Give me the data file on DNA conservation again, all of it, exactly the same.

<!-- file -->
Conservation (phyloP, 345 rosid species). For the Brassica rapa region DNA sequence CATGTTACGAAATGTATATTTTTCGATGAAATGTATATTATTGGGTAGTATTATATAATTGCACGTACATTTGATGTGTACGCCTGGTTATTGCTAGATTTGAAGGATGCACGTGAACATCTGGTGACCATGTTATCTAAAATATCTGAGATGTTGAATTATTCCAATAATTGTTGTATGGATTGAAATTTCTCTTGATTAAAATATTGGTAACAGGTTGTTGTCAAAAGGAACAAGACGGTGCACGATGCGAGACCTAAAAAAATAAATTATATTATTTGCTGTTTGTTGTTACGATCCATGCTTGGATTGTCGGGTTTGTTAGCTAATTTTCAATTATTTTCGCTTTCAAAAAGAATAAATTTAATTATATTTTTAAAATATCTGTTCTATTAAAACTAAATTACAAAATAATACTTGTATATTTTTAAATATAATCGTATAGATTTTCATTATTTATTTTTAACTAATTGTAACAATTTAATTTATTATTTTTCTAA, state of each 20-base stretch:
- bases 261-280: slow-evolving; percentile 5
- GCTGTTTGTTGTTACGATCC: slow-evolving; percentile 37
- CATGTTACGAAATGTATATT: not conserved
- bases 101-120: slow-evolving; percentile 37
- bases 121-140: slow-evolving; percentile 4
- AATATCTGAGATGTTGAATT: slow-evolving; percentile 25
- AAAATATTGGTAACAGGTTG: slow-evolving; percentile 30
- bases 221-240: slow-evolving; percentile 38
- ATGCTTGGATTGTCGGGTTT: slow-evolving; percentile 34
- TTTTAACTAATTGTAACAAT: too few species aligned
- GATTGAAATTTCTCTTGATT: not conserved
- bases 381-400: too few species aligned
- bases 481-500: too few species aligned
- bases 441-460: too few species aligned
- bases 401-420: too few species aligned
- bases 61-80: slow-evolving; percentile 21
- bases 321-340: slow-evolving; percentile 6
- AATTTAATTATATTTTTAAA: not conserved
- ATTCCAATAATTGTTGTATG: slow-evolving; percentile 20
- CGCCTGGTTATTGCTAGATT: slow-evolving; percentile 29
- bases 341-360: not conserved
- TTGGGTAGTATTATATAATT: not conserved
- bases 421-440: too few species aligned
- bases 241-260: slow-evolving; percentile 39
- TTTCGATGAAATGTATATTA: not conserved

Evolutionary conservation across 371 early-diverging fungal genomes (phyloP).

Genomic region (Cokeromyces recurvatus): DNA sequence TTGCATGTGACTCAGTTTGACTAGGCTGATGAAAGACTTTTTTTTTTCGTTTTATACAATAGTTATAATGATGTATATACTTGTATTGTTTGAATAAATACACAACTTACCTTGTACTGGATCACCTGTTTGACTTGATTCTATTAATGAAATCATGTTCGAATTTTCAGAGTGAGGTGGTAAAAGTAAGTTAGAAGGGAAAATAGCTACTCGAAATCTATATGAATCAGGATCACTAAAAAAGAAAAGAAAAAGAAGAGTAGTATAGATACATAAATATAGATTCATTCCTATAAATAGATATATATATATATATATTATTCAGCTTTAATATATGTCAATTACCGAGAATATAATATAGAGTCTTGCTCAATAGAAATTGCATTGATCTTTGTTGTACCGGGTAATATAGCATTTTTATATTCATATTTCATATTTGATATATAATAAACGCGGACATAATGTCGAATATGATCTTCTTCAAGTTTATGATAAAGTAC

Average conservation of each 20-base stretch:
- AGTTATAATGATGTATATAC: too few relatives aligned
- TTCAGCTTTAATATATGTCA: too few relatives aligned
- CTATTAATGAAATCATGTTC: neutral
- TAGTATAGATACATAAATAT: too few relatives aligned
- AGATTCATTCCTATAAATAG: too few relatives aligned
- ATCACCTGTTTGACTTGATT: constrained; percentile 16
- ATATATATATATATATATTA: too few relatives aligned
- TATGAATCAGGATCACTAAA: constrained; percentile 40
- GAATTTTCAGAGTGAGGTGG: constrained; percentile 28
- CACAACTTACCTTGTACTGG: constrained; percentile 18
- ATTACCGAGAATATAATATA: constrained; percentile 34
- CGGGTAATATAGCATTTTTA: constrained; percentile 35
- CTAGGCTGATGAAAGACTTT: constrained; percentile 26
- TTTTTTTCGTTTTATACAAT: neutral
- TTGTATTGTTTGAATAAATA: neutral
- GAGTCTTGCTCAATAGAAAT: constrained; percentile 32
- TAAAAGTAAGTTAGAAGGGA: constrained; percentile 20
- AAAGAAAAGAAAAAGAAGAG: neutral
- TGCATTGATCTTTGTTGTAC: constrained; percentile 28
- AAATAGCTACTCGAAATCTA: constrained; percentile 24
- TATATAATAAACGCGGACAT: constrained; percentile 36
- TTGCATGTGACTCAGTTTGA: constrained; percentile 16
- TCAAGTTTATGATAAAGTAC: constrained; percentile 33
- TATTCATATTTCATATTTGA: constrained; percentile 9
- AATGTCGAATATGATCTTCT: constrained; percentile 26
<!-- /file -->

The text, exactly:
Conservation (phyloP, 345 rosid species). For the Brassica rapa region DNA sequence CATGTTACGAAATGTATATTTTTCGATGAAATGTATATTATTGGGTAGTATTATATAATTGCACGTACATTTGATGTGTACGCCTGGTTATTGCTAGATTTGAAGGATGCACGTGAACATCTGGTGACCATGTTATCTAAAATATCTGAGATGTTGAATTATTCCAATAATTGTTGTATGGATTGAAATTTCTCTTGATTAAAATATTGGTAACAGGTTGTTGTCAAAAGGAACAAGACGGTGCACGATGCGAGACCTAAAAAAATAAATTATATTATTTGCTGTTTGTTGTTACGATCCATGCTTGGATTGTCGGGTTTGTTAGCTAATTTTCAATTATTTTCGCTTTCAAAAAGAATAAATTTAATTATATTTTTAAAATATCTGTTCTATTAAAACTAAATTACAAAATAATACTTGTATATTTTTAAATATAATCGTATAGATTTTCATTATTTATTTTTAACTAATTGTAACAATTTAATTTATTATTTTTCTAA, state of each 20-base stretch:
- bases 261-280: slow-evolving; percentile 5
- GCTGTTTGTTGTTACGATCC: slow-evolving; percentile 37
- CATGTTACGAAATGTATATT: not conserved
- bases 101-120: slow-evolving; percentile 37
- bases 121-140: slow-evolving; percentile 4
- AATATCTGAGATGTTGAATT: slow-evolving; percentile 25
- AAAATATTGGTAACAGGTTG: slow-evolving; percentile 30
- bases 221-240: slow-evolving; percentile 38
- ATGCTTGGATTGTCGGGTTT: slow-evolving; percentile 34
- TTTTAACTAATTGTAACAAT: too few species aligned
- GATTGAAATTTCTCTTGATT: not conserved
- bases 381-400: too few species aligned
- bases 481-500: too few species aligned
- bases 441-460: too few species aligned
- bases 401-420: too few species aligned
- bases 61-80: slow-evolving; percentile 21
- bases 321-340: slow-evolving; percentile 6
- AATTTAATTATATTTTTAAA: not conserved
- ATTCCAATAATTGTTGTATG: slow-evolving; percentile 20
- CGCCTGGTTATTGCTAGATT: slow-evolving; percentile 29
- bases 341-360: not conserved
- TTGGGTAGTATTATATAATT: not conserved
- bases 421-440: too few species aligned
- bases 241-260: slow-evolving; percentile 39
- TTTCGATGAAATGTATATTA: not conserved

Evolutionary conservation across 371 early-diverging fungal genomes (phyloP).

Genomic region (Cokeromyces recurvatus): DNA sequence TTGCATGTGACTCAGTTTGACTAGGCTGATGAAAGACTTTTTTTTTTCGTTTTATACAATAGTTATAATGATGTATATACTTGTATTGTTTGAATAAATACACAACTTACCTTGTACTGGATCACCTGTTTGACTTGATTCTATTAATGAAATCATGTTCGAATTTTCAGAGTGAGGTGGTAAAAGTAAGTTAGAAGGGAAAATAGCTACTCGAAATCTATATGAATCAGGATCACTAAAAAAGAAAAGAAAAAGAAGAGTAGTATAGATACATAAATATAGATTCATTCCTATAAATAGATATATATATATATATATTATTCAGCTTTAATATATGTCAATTACCGAGAATATAATATAGAGTCTTGCTCAATAGAAATTGCATTGATCTTTGTTGTACCGGGTAATATAGCATTTTTATATTCATATTTCATATTTGATATATAATAAACGCGGACATAATGTCGAATATGATCTTCTTCAAGTTTATGATAAAGTAC

Average conservation of each 20-base stretch:
- AGTTATAATGATGTATATAC: too few relatives aligned
- TTCAGCTTTAATATATGTCA: too few relatives aligned
- CTATTAATGAAATCATGTTC: neutral
- TAGTATAGATACATAAATAT: too few relatives aligned
- AGATTCATTCCTATAAATAG: too few relatives aligned
- ATCACCTGTTTGACTTGATT: constrained; percentile 16
- ATATATATATATATATATTA: too few relatives aligned
- TATGAATCAGGATCACTAAA: constrained; percentile 40
- GAATTTTCAGAGTGAGGTGG: constrained; percentile 28
- CACAACTTACCTTGTACTGG: constrained; percentile 18
- ATTACCGAGAATATAATATA: constrained; percentile 34
- CGGGTAATATAGCATTTTTA: constrained; percentile 35
- CTAGGCTGATGAAAGACTTT: constrained; percentile 26
- TTTTTTTCGTTTTATACAAT: neutral
- TTGTATTGTTTGAATAAATA: neutral
- GAGTCTTGCTCAATAGAAAT: constrained; percentile 32
- TAAAAGTAAGTTAGAAGGGA: constrained; percentile 20
- AAAGAAAAGAAAAAGAAGAG: neutral
- TGCATTGATCTTTGTTGTAC: constrained; percentile 28
- AAATAGCTACTCGAAATCTA: constrained; percentile 24
- TATATAATAAACGCGGACAT: constrained; percentile 36
- TTGCATGTGACTCAGTTTGA: constrained; percentile 16
- TCAAGTTTATGATAAAGTAC: constrained; percentile 33
- TATTCATATTTCATATTTGA: constrained; percentile 9
- AATGTCGAATATGATCTTCT: constrained; percentile 26